Brexit Party leader Nigel Farage will quit his show on Leading Britain's Conversation (LBC) "with immediate effect", the radio broadcaster announced on Thursday.
Farage hosted his hour-long show each Monday to Thursday and a further show on Sunday for the last three years.
"We thank Nigel for the enormous contribution he has made to LBC and wish him well," the LBC noted in a tweetd.
— LBC (@LBC) June 11, 2020
Farage, 56, was the former leader of the United Kingdom Independence Party (UKIP) and held numerous talks on immigration and Brexit as well as a major interview with US president Donald Trump.
But the Brexiteer has been a staunch opponent of removing statues amid the ongoing Black Lives Matter protests, including the removal of Boy Scouts founder Lord Baden-Powell and Edward Colsten statue in Bristol.
— Jim Waterson (@jimwaterson) June 11, 2020
Farage sparked public backlash over several comments where he named the BLM movement a "far-left Marxist group" in a heated debate on Good Morning Britain this week.
— Good Morning Britain (@GMB) June 9, 2020
Speaking further, Farage said on his radio programme: "Some have been marching, but some have gone a bit further than that".He said he was "astonished" by the defacing and toppling of a statue of Italian explorer Christopher Columbus in Richmond, Virginia this week.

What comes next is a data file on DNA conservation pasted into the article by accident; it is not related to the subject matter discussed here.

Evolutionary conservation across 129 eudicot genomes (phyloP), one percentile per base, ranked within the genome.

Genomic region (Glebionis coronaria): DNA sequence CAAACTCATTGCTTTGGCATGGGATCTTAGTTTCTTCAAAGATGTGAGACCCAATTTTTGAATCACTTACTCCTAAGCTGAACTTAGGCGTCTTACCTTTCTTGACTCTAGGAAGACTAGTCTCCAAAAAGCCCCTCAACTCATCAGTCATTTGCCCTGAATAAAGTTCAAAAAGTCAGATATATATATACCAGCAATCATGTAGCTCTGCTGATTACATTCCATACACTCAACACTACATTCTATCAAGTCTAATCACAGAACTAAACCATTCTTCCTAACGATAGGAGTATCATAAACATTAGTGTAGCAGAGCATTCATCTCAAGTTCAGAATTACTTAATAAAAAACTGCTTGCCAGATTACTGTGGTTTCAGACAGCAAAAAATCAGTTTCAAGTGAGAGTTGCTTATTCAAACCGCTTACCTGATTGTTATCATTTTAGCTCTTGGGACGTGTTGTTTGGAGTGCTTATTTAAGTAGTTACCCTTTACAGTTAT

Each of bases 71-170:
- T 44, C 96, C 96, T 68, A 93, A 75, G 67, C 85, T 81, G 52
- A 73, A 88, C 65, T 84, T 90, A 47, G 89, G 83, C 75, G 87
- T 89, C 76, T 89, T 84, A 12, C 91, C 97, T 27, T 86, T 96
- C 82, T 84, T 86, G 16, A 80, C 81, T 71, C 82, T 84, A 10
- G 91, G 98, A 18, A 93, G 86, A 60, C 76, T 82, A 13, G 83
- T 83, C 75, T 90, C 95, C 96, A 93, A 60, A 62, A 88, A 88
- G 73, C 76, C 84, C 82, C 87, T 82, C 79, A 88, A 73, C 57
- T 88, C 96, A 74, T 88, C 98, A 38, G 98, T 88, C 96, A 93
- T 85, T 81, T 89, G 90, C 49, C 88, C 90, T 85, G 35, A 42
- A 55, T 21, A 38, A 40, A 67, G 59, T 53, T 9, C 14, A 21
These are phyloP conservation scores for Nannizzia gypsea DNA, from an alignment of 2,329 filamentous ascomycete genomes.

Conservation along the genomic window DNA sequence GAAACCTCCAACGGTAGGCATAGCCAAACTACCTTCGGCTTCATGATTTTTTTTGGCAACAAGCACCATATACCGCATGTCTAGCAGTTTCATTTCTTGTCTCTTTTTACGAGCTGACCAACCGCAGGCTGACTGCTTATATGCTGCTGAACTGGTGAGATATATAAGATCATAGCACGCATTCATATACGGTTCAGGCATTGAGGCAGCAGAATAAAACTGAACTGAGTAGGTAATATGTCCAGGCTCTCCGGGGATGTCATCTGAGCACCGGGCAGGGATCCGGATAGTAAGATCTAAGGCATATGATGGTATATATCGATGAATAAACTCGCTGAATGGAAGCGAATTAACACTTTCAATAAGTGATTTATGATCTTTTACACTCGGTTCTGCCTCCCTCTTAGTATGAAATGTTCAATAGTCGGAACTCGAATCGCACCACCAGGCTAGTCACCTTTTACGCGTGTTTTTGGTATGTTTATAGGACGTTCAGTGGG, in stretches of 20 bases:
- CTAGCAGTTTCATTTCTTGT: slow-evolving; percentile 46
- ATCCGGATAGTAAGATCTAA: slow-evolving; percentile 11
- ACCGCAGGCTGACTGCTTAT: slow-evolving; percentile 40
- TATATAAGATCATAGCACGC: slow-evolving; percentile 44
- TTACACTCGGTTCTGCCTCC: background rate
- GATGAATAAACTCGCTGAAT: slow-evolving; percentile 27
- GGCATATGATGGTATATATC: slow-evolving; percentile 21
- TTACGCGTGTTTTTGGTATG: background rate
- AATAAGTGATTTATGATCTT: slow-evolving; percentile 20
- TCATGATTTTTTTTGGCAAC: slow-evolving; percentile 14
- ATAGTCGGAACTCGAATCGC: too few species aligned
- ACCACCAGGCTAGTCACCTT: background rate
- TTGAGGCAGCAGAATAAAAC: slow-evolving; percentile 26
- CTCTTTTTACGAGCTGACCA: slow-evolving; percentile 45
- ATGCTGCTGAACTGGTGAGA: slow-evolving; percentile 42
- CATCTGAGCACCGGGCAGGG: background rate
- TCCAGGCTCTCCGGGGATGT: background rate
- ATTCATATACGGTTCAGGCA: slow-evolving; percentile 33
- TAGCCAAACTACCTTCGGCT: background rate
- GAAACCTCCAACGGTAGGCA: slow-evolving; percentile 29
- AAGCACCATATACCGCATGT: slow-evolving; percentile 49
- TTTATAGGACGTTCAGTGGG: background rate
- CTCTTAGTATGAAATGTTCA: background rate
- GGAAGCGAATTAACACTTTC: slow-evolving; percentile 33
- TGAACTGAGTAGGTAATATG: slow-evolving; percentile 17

"This is cultural Marxism and they will do their best to eradicate anything and everything they dislike. If you think in this country they'll end with statues that are linked to slavery, you've no idea what is coming, unless somebody at the top of this country actually has the moral courage to stand up and say, 'this is ridiculous'," he said on Wednesday.
The comments come amid fierce protest gripping major cities in the US and Europe following the death of George Floyd, a man arrested for purchasing items with a counterfeit $20 note and later killed in police custody in Minneapolis.
Mr Floyd was filmed suffocating under a police officer's knee for around eight minutes while handcuffed in late May, despite telling the officers he could not breathe.
The incident sparked mass protests and debates on police brutality in the US and abroad, resulting in the defacing and toppling of numerous statues associated with the Transatlantic Slave Trade and local governments mulling whether to remove further ones.
Calls to reform and defund the police have been voice by activists, but faced Republican opposition in the Senate.